Plant-based vegan is good, but Entovegan is better, and for me that’s really what it came down to. The nutritional deficiencies which vegans need to supplement, including vitamin B12, minerals including calcium, iron, zinc, and more, are fixed by adding insects to the diet.
Additionally, insects are a complete protein, with all essential amino acids and a full omega profile, along with being high in prebiotic fiber which has been shown to benefit a healthy gut microbiome.
Finally, the plant-based vegan diet recommendations for protein intake on a daily basis are meant to allow you to survive – but Entovegan helps you thrive! It’s really difficult to get enough protein to build muscle and improve athletic performance as a strict vegan, because the recommended 50-70g per day is just not enough. With insect powder though, and insect snacks, it’s possible to easily increase my protein intake to the 150g+ needed to get #entogainz and maximize my athletic performance!
What are the benefits you’re having following this diet?
I feel great, I’m healthier and stronger than I have been in years, I have improved energy and mental clarity, and as I mentioned above, I have been seeing remarkable improvements in the gym since I increased the amount of insect nutrition in my diet.
I also feel like I’m doing my individual part to make a difference, however small it may be, toward sustainability. I am already quite eco-friendly as it is, biking everywhere, using very little electricity, cold water showers, avoiding single-use plastic whenever possible, recycling, etc.
But with this diet, buying locally sourced insects, fruits, and veggies, and with zero meat, fish, dairy, or egg products at all, eating Entovegan is probably making more of a positive impact in terms of my carbon footprint than all the others combined! So I think that’s a benefit too, for myself and for others, by doing my part for the planet.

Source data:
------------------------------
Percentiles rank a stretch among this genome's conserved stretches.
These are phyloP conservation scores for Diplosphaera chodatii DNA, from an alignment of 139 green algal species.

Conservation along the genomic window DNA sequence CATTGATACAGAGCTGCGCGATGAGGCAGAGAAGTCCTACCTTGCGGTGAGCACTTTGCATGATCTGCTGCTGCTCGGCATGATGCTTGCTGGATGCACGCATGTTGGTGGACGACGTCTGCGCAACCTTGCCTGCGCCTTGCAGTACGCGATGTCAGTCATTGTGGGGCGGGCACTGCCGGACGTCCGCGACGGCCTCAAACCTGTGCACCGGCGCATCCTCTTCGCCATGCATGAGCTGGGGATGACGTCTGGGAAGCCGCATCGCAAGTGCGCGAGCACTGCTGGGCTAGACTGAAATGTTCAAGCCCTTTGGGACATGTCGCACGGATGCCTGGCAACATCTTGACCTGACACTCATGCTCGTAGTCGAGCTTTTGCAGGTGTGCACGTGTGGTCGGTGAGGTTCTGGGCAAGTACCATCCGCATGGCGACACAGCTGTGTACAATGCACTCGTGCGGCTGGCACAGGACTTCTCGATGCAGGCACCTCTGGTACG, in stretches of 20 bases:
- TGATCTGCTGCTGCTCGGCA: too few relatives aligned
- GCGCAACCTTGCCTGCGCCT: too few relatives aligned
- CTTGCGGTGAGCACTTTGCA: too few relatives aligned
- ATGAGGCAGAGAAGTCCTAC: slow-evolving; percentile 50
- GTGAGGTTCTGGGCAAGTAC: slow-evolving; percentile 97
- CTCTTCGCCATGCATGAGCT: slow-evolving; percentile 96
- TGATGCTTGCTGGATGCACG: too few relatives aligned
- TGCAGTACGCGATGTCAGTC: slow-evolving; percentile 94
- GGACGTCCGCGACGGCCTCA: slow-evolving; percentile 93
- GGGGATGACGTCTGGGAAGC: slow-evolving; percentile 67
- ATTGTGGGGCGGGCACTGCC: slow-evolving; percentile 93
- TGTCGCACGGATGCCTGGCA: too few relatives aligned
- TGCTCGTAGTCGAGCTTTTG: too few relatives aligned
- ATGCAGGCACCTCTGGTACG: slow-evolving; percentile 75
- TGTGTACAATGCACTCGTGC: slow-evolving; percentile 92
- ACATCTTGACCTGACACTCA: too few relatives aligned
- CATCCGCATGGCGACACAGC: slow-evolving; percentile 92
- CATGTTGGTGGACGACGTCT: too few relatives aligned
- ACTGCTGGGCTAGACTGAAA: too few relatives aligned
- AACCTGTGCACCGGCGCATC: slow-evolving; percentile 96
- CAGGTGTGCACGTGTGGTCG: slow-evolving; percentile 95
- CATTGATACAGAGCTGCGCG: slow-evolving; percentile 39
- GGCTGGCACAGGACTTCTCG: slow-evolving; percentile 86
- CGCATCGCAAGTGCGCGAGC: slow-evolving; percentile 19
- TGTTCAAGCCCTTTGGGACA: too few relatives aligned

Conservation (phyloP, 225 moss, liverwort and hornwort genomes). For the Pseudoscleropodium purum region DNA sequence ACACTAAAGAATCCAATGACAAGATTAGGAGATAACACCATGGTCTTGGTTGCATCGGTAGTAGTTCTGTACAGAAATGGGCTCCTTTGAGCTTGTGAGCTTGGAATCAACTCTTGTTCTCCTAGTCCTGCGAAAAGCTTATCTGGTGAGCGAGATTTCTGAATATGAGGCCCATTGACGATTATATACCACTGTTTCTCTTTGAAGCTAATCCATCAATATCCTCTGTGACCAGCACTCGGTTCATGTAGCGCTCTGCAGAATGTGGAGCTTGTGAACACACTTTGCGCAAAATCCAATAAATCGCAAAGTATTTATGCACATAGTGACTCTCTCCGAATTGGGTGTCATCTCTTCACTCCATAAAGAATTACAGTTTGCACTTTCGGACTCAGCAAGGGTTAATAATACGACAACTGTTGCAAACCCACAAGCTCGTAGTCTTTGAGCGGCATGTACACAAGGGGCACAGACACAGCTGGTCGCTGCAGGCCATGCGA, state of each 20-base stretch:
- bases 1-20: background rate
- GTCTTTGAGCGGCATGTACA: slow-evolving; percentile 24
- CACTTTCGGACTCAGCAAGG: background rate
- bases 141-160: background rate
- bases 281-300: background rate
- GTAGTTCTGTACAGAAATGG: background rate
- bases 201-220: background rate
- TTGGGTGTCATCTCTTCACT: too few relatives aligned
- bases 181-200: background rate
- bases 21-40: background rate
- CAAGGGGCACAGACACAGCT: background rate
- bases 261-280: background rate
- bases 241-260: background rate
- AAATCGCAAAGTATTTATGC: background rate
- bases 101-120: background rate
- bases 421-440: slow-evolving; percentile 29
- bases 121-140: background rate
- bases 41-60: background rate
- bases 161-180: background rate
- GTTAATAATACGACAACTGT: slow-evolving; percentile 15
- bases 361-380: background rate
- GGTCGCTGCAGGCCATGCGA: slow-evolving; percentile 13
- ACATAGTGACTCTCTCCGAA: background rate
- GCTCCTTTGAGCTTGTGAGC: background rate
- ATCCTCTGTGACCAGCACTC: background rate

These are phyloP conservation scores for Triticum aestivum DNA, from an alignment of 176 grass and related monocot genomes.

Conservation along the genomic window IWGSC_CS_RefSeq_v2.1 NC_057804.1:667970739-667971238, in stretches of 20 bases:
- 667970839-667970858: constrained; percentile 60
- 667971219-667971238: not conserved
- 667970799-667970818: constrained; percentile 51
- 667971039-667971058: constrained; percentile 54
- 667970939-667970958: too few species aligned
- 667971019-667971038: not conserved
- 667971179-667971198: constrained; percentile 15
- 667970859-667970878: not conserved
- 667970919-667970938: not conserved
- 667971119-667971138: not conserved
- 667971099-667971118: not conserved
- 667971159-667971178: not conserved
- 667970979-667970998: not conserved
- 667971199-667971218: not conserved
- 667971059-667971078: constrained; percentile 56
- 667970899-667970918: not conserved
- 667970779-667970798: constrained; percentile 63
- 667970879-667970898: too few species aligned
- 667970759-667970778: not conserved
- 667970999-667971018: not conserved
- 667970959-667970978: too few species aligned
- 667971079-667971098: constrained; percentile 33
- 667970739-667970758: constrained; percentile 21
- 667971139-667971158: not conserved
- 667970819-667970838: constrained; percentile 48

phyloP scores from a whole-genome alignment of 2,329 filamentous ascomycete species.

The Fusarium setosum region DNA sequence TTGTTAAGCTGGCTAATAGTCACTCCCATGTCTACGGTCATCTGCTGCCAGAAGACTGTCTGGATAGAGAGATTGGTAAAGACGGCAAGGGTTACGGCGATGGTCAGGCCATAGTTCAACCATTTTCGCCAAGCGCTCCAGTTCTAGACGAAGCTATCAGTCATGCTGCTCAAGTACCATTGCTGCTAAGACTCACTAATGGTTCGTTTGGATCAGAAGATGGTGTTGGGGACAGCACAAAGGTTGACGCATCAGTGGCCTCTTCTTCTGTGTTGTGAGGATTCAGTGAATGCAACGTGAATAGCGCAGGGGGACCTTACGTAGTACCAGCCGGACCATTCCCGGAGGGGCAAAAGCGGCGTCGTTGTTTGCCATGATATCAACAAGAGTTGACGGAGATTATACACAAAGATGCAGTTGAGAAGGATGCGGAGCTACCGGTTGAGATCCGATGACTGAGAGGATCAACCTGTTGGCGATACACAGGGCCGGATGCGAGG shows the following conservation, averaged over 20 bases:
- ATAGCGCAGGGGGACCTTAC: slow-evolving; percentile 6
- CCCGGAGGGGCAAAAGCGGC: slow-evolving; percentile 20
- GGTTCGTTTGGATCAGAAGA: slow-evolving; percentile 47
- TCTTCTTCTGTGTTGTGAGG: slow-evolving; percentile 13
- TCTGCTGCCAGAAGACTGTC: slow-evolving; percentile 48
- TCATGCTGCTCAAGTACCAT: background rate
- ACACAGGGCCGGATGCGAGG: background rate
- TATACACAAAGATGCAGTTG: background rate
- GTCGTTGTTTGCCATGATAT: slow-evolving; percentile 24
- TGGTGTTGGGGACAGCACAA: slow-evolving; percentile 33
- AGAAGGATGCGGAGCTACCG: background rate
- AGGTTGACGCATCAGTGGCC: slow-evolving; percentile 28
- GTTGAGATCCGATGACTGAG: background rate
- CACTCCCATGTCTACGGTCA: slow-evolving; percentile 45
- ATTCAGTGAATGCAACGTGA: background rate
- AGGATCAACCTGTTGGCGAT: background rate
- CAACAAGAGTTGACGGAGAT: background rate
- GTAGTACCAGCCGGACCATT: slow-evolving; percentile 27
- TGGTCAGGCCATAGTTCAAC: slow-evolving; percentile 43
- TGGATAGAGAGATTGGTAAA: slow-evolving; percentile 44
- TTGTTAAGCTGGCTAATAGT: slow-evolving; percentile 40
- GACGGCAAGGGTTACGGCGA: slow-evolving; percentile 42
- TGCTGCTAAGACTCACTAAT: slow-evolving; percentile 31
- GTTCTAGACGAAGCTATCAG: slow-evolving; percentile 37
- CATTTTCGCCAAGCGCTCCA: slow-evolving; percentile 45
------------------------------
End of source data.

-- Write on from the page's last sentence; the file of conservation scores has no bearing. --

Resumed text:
There’s plenty of work to be done in Cambodia to build the farming industry, too, so any companies interested in helping with rural smallhold farm development should consider joining AFFIA and the regional SE Asian cricket task force within the association and help out!
The idea is that companies will earn it by creating sustainable and nutritious products, and demonstrating this in a verifiable way. The goal is to inspire companies to be better – right now the industry is incredibly opaque, everyone is very secretive, pricing has a huge range without any real reason for it, etc.
I believe this is stunting the growth of the industry due to regulators who can’t get access to precise sustainability data (ie, proof that insects truly are making a positive impact towards Sustainable Development Goals) and due to confused consumers who already have enough of a challenge in front of them to just accept insects as food, but then are seeing a lot of disparity in nutritional claims and a wide range of prices (sometimes extremely high) without substantiation.
Consumers today are much smarter and better educated than before. I consider myself an early adopter, and as such when I hear things like “crickets have 1000x less greenhouse gas emissions” or “crickets use 100x less water”, well, show me the data. And I think that’s going to be vitally important for the industry as a whole to demonstrate that it truly is exponentially more sustainable than anything else out there.
I do believe it is – but we all need to do our part to prove this to the world, and that means verifiable sustainability data. Other industries are doing it, so should insects as food and feed. And if I can do a small part to be a catalyst for moving things in that direction, I want to do that.
Ultimately, though, I’ve also realized that I cannot in good conscience simply promote all insect products without A) ensuring that they’re actually sustainable, through whatever means available right now and B) making sure they don’t contain dairy, eggs, or other non-insect animal ingredients, since that’s the core of my dietary framework with Entovegan. And unfortunately, some products which I like, I realized do use whey or egg or soy.
Again, I want to mention that I do not want to disparage any insect product, I am the industry’s biggest supporter, from the biggest company to the smallest individual farmer! But I also need to make sure in the interest of integrity, that what I actively promote to the world, fits the ethos and diet which I am publicly claiming.
So Entovegan Certified is a way for me to ensure I’m doing right by my own stated guidelines, and also hopefully will inspire companies to be the best they can be and transparently show their results to consumers.